Singh ups the ante with Disney win
Don't look now, but Tiger Woods is no longer at the wheel.
Vijay Singh put himself squarely in the driver's seat Sunday, wrestling the money-list lead away from Woods by winning the Funai Classic at Disney. Woods finished four shots back, tied for second.
Singh has a better chance than anyone in the last four years of ending Woods' money-list reign, sitting $250,094 ahead of him with just two events remaining. More significant is that Vijay is playing in both tournaments while Woods is entered in just one.
Singh was the most confident player at Disney on Sunday, turning a four-way tie for the lead on the first hole into a four-stroke ho-hum victory on the 18th. He carded a 5-under 67 for his round, building a healthy lead with five birdies on his first 12 holes.
"I hope I don't wake up from this dream," Singh said after his fourth victory of the season.
At age 40, Singh is playing the best golf of his career. In his last 10 tournaments, he has two wins, three runner-up finishes (including one in a major) and four other top-10s. He'll be No. 2 in the world -- his highest position ever -- when the new rankings come out Monday.
The win also made Singh a serious contender for Player of the Year. He trails only Tiger in number of victories, and he leads the tour in top-10 finishes with 16 in 25 events (including two at majors). The way he's been playing, another win wouldn't be a stretch for Vijay -- particularly because he'll be the defending champion at the Tour Championship.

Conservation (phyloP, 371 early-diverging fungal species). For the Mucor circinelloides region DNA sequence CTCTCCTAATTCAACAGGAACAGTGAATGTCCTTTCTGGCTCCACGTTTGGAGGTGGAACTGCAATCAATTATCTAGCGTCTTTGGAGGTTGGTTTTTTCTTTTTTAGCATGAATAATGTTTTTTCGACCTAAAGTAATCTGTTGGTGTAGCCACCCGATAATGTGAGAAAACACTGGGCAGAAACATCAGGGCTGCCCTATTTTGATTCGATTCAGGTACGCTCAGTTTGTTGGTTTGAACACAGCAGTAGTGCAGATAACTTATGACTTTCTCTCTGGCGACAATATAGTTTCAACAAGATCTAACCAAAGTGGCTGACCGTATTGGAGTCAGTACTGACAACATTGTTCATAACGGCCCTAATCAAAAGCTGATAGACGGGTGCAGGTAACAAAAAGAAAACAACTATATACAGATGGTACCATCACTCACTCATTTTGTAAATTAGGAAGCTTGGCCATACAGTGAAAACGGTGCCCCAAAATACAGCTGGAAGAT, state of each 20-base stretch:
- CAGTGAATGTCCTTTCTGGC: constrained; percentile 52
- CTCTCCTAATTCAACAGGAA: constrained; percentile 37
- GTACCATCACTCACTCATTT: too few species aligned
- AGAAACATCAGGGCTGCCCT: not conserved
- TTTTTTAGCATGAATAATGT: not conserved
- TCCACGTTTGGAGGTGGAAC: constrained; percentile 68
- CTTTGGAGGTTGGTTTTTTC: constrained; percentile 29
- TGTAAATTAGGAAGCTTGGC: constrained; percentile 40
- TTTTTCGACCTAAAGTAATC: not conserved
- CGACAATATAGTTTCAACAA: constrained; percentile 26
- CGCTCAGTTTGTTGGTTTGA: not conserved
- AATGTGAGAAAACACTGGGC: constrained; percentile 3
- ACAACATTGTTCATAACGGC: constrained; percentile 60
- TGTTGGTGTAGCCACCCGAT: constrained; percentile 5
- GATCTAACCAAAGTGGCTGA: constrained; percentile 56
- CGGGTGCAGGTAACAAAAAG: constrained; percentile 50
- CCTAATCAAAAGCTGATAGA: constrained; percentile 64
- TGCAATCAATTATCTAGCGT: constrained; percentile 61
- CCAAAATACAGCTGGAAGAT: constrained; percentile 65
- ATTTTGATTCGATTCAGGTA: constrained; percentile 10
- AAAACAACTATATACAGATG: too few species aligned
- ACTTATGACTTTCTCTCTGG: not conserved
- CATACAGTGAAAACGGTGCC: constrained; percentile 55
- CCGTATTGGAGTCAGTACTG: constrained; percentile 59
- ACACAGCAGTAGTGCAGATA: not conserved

Some facts and figures from Singh's victory:
|Around the tours ...|
Funai Classic at Walt Disney World
Lake Buena Vista, Fla.
Walt Disney World Resort
(7,190 yards, par 72)
(6,957 yards, par 72)
1 Vijay Singh (-23)
T2 Tiger Woods
T2 Scott Verplank
T2 Stewart Cink
T5 Davis Love III
T5 John Rollins
T7 Michael Clark II
T7 Bob Estes
T9 Bob Tway
T9 Rocco Mediate
T9 Geoff Ogilvy
Ernie Els is second on the active cut-streak list with 26 -- a whopping 87 events behind Tiger.
Woods said he was proud of matching Nelson's long-held record, but it's obvious another historic achievement isn't as high on his priority list.
Tiger can become the first player in history to win five straight money titles, but he fell behind Singh on the money list Sunday. Singh, who already has played in eight more events than Tiger, will make that nine when he tees it up in Tampa this week.
So why isn't Woods adding the Chrysler Championship -- the final full-field event of the season -- to his schedule in an attempt to regain the lead from Vijay?
"It's important, but it's not that important," Woods said Sunday of winning the money title. "If [Singh] has it wrapped up, so be it. Anybody would rather have Player of the Year than the money title."
Singh can put the title away for good with a victory in Tampa, but that's a risk Tiger is willing to take. He said he'd rather prepare for the Tour Championship in two weeks.